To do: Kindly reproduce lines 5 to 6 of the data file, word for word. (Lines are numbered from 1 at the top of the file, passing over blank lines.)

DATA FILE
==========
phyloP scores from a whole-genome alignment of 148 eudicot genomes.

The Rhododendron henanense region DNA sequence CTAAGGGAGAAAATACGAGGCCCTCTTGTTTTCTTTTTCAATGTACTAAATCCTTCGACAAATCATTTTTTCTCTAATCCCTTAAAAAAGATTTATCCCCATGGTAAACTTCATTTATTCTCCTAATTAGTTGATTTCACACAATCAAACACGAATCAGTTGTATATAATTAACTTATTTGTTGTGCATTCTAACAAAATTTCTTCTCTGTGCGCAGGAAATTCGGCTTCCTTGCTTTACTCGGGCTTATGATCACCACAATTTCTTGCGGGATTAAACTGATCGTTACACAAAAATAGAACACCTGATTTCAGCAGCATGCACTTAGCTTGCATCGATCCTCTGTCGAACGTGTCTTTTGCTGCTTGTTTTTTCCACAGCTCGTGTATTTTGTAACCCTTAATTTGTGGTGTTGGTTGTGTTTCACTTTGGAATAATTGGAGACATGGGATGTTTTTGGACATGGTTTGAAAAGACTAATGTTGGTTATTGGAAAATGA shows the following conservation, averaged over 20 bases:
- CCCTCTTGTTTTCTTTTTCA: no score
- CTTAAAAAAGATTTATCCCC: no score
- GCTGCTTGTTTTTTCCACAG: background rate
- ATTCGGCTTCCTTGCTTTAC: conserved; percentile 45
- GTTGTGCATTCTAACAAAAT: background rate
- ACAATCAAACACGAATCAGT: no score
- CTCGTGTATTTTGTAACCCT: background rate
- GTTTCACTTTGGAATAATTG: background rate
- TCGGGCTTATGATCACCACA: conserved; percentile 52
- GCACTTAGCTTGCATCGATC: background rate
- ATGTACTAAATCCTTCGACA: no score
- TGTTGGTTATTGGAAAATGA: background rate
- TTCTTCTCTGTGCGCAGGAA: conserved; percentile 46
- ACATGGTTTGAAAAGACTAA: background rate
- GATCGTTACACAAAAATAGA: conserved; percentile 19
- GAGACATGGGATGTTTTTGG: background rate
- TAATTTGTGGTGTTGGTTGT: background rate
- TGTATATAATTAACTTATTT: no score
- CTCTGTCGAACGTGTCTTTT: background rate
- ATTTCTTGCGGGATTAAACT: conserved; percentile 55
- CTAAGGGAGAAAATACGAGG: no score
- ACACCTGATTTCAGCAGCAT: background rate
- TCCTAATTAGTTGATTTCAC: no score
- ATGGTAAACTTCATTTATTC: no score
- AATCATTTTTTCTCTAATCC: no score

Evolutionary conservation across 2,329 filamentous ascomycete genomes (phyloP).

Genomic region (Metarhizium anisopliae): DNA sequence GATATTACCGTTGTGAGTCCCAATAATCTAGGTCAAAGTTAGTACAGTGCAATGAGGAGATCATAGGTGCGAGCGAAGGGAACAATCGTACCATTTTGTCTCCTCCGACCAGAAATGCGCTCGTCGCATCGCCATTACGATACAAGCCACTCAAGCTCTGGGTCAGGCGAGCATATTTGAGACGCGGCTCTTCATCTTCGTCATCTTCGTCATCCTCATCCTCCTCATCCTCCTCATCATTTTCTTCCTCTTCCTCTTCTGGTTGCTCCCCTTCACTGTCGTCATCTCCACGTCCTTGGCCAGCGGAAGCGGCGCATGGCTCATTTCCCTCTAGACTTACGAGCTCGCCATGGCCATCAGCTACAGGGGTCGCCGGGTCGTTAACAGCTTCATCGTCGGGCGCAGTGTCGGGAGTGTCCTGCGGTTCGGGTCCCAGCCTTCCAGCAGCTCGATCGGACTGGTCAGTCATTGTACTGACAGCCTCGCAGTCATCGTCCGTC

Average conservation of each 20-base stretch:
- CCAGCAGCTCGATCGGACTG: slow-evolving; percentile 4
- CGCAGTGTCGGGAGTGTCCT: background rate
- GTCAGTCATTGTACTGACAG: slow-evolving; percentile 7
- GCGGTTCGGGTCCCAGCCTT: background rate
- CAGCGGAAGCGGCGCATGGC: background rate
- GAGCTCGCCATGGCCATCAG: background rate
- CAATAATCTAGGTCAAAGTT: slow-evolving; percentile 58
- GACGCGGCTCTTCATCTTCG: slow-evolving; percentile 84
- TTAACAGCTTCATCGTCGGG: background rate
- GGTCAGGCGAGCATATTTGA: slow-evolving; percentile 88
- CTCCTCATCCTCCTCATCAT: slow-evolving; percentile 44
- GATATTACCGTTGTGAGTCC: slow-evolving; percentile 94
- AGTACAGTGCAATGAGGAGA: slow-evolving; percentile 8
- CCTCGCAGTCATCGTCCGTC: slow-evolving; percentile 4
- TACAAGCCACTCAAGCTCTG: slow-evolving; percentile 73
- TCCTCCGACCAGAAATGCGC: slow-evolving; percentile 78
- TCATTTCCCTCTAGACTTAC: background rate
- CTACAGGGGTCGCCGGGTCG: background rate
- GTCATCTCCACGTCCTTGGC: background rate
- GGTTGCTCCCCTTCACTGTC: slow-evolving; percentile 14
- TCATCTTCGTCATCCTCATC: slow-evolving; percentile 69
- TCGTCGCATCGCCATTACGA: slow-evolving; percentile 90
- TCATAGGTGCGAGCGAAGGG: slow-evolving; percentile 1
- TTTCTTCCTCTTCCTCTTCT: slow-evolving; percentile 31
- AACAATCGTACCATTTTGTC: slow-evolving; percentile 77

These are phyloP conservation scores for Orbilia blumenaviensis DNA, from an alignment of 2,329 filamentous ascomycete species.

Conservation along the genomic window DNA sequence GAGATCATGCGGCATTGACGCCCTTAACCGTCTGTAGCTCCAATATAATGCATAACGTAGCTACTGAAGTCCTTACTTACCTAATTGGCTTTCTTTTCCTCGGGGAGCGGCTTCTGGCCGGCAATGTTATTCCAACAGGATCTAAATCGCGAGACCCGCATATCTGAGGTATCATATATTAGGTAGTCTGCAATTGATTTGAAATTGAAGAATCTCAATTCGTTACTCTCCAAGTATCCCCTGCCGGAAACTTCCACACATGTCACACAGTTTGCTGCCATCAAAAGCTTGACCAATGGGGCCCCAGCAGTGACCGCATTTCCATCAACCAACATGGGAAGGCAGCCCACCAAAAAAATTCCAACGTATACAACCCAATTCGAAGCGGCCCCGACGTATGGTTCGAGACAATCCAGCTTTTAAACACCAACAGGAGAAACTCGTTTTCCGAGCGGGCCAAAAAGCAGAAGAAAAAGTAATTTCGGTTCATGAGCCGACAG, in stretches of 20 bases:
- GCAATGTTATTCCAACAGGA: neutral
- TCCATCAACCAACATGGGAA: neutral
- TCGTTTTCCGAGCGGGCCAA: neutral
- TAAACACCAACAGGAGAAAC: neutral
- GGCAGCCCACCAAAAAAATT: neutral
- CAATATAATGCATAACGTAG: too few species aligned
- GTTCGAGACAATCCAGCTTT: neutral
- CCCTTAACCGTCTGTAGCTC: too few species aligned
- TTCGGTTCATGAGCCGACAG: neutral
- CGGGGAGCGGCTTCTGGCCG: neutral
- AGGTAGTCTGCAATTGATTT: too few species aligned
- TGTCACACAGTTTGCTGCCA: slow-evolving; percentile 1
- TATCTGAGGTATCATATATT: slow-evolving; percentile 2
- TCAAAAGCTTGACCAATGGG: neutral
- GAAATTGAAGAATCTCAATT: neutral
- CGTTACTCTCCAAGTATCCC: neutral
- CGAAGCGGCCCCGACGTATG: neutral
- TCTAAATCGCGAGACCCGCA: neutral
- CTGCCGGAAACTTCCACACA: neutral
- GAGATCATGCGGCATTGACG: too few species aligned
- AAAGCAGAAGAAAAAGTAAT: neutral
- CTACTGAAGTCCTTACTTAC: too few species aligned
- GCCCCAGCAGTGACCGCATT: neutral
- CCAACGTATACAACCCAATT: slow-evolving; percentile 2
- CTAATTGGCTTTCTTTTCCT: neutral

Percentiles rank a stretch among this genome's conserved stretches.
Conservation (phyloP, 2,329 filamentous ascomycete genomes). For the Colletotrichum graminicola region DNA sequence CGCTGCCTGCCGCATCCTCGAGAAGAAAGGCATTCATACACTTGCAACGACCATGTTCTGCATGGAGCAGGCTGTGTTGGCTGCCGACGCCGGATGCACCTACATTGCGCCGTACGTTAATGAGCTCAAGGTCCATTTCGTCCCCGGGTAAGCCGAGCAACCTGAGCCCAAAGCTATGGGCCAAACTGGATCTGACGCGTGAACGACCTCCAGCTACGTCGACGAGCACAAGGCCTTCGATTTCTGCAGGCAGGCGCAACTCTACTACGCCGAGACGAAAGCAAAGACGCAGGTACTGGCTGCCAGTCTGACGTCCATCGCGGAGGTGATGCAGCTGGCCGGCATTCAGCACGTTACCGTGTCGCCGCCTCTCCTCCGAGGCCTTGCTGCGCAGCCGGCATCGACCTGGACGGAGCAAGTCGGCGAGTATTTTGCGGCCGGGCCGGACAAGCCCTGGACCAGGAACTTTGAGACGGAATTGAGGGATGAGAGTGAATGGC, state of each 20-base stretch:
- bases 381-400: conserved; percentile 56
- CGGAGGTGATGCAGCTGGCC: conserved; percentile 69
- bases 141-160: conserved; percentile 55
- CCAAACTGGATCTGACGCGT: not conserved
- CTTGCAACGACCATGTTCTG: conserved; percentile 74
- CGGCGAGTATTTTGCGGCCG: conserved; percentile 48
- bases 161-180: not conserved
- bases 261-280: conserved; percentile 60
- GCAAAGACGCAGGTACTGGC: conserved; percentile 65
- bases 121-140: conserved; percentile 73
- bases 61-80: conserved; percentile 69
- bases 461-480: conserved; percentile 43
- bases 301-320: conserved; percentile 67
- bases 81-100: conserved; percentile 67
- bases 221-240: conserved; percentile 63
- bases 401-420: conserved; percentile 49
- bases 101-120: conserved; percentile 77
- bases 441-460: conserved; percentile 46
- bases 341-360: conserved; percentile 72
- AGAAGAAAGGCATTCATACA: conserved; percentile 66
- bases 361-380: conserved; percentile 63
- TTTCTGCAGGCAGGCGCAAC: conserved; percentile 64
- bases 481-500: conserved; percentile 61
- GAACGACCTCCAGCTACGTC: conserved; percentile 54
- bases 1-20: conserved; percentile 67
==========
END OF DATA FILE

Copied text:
- GCTGCTTGTTTTTTCCACAG: background rate
- ATTCGGCTTCCTTGCTTTAC: conserved; percentile 45